Friday, December 3, 2010

Oncidium Elegance 'Midas'

Oncidium Elegance 'Midas' - Flower photo by Richard LindbergOne of the things that happens when an orchid is re-potted is shaping. Also important to do is to move leads to the center of the pot. This pair of backbulbs (the brown part in the plant picture) were removed from one of the Sonoma collection plants to allow it to fit in a pot that was appropriate to the amount of roots.

Oncidium Elegance 'Midas' - Plant photo by Richard LindbergOncidium Elegance 'Midas' - Plant photo by Richard LindbergThere were no live roots on this division. They were the oldest part of the plant. I put them in a pot of rocks to prop them up mostly, then I waited. After more than a year they sprouted. I waited as long as I could but now I need to pot the new growth. There is nothing left to get from the old pseudobulbs.

The plant is now in a 2-inch pot in bark. There were some roots but they are not growing, no green tips. We will see if it continues to grow.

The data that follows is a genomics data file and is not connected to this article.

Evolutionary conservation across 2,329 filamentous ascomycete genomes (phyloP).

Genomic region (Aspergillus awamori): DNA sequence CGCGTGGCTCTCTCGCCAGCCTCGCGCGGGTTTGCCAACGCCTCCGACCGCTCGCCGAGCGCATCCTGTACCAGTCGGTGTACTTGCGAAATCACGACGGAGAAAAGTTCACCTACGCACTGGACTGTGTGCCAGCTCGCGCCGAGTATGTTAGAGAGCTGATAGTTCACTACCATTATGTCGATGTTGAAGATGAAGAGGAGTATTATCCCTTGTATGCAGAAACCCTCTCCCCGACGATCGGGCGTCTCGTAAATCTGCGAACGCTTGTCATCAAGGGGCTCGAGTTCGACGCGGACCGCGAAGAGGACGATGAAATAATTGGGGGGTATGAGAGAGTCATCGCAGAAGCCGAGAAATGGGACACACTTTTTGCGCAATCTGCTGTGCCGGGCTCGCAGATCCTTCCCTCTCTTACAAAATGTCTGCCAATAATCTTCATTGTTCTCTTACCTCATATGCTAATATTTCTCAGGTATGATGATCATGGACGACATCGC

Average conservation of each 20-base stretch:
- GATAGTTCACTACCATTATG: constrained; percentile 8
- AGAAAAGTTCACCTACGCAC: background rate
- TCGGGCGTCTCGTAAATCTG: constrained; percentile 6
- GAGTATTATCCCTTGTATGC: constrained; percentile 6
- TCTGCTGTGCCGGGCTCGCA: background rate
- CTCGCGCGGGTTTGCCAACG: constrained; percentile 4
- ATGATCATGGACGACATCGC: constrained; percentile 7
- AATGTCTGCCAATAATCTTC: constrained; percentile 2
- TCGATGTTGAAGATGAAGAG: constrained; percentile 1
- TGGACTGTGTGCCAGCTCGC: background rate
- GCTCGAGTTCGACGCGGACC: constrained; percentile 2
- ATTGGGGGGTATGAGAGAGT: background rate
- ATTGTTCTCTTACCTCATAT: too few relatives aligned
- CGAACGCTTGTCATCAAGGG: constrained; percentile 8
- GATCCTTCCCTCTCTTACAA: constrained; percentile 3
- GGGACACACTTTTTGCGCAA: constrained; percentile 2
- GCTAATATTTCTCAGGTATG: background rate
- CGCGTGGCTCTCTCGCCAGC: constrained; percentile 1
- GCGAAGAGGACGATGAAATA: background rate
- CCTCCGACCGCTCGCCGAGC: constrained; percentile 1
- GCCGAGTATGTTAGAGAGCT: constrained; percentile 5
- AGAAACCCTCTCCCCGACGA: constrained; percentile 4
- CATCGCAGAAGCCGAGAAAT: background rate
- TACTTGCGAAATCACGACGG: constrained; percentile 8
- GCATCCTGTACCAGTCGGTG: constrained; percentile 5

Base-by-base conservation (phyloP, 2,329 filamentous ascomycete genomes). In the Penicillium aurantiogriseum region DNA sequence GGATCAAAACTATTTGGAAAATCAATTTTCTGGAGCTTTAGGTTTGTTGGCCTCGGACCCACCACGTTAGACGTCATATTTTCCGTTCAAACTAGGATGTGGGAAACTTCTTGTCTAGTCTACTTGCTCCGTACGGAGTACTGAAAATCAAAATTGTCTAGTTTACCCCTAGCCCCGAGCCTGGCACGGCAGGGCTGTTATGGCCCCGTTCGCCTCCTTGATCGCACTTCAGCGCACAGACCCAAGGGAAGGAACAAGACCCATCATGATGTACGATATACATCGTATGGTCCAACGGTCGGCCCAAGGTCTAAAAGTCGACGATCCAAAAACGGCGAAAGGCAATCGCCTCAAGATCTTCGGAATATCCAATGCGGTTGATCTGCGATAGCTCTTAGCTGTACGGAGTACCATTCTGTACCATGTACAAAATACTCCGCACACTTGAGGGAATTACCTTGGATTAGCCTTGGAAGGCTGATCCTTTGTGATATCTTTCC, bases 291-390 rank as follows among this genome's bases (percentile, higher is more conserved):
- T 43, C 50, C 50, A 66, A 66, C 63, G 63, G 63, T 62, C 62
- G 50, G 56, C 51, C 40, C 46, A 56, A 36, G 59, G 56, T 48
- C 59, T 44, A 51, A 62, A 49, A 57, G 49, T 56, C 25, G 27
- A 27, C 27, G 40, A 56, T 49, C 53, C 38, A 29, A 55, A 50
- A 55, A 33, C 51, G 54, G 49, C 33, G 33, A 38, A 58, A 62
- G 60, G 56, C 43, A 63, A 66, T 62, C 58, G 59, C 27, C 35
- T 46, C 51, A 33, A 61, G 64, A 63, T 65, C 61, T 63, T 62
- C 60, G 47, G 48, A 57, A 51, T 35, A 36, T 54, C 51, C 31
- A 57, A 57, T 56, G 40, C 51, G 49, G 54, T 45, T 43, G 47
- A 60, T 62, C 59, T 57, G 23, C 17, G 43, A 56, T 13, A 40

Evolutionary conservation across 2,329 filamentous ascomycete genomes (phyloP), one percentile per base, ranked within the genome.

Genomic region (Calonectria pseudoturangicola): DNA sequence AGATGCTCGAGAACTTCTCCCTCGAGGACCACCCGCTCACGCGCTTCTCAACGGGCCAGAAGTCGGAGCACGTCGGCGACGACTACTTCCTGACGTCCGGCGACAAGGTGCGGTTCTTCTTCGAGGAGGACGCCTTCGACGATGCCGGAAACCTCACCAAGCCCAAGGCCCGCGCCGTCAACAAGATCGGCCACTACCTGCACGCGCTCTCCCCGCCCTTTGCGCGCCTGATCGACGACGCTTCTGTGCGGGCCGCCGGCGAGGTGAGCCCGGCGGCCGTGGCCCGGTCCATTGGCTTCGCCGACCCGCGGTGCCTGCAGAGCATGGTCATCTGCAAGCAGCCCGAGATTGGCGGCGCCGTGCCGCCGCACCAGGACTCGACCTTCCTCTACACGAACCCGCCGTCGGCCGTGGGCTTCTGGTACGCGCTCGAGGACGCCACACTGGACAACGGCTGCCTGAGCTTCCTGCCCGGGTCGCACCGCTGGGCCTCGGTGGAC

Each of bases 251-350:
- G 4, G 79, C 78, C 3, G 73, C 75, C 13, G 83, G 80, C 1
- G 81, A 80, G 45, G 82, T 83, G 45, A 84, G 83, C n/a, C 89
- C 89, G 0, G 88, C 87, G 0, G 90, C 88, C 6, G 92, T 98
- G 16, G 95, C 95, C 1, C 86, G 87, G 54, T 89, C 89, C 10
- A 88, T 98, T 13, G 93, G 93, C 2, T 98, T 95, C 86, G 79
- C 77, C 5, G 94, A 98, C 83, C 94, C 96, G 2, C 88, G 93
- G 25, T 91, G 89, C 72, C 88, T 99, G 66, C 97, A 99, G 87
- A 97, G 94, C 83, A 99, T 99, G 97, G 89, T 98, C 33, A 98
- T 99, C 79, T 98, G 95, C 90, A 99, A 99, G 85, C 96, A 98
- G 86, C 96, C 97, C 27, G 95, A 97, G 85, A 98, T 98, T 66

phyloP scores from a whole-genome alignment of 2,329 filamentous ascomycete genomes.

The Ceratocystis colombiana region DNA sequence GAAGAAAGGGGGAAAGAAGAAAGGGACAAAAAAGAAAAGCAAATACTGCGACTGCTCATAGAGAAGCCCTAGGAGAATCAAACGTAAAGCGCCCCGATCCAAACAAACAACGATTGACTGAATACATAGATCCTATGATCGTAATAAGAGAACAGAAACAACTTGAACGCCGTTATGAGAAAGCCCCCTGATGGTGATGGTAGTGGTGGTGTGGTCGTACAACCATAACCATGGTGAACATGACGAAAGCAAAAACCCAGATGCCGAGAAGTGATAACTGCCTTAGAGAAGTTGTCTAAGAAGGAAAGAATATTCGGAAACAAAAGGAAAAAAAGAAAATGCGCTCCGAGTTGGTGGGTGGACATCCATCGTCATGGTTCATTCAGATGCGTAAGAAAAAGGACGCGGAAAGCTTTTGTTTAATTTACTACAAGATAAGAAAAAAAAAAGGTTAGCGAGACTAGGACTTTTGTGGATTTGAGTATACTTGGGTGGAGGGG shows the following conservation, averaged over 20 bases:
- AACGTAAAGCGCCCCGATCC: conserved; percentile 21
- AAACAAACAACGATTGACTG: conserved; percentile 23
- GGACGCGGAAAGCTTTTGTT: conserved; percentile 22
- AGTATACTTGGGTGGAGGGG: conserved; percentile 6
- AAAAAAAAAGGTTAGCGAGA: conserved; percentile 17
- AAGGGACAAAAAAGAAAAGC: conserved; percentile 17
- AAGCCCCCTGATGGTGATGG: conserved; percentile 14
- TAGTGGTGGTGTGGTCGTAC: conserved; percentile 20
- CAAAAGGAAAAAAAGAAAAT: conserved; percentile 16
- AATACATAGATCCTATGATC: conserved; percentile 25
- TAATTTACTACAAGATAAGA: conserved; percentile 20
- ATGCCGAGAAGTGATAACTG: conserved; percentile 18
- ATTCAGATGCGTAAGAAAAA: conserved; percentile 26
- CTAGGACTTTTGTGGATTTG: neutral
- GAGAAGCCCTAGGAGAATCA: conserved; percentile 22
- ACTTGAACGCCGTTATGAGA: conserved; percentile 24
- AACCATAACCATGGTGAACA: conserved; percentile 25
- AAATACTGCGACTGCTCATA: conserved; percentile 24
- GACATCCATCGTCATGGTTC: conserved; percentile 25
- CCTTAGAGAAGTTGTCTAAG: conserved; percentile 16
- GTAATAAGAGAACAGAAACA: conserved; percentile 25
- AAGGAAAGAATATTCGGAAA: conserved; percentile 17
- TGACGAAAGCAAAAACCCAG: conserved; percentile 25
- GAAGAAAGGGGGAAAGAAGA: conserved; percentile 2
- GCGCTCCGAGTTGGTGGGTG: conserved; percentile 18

Oncidium Elegance 'Midas' is an unregistered hybrid so I don't know what species make up this plant. I know that it does well in intermediate conditions. I got the flower picture when the plant this was taken from bloomed last year. With only one pseudobulb, I don't expect it to bloom for two more years.


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  2. Thanks for the tip, I'll take a look.

  3. Question for you,

    When you put a rootless backbulb in a pot of rocks, do you give it any water? Or do you wait till you have roots for that?

    Also, do you cut its normal light needs back alittle while you wait for roots?


  4. I don't keep them dry, they get a splash, probably more than is needed.

    I have done both with less light and normal growing level light and I don't see much difference so mine are now in normal light.

    Roots can take a very long time to develop but are most likely to come at the same time as an adult plant is developing new roots.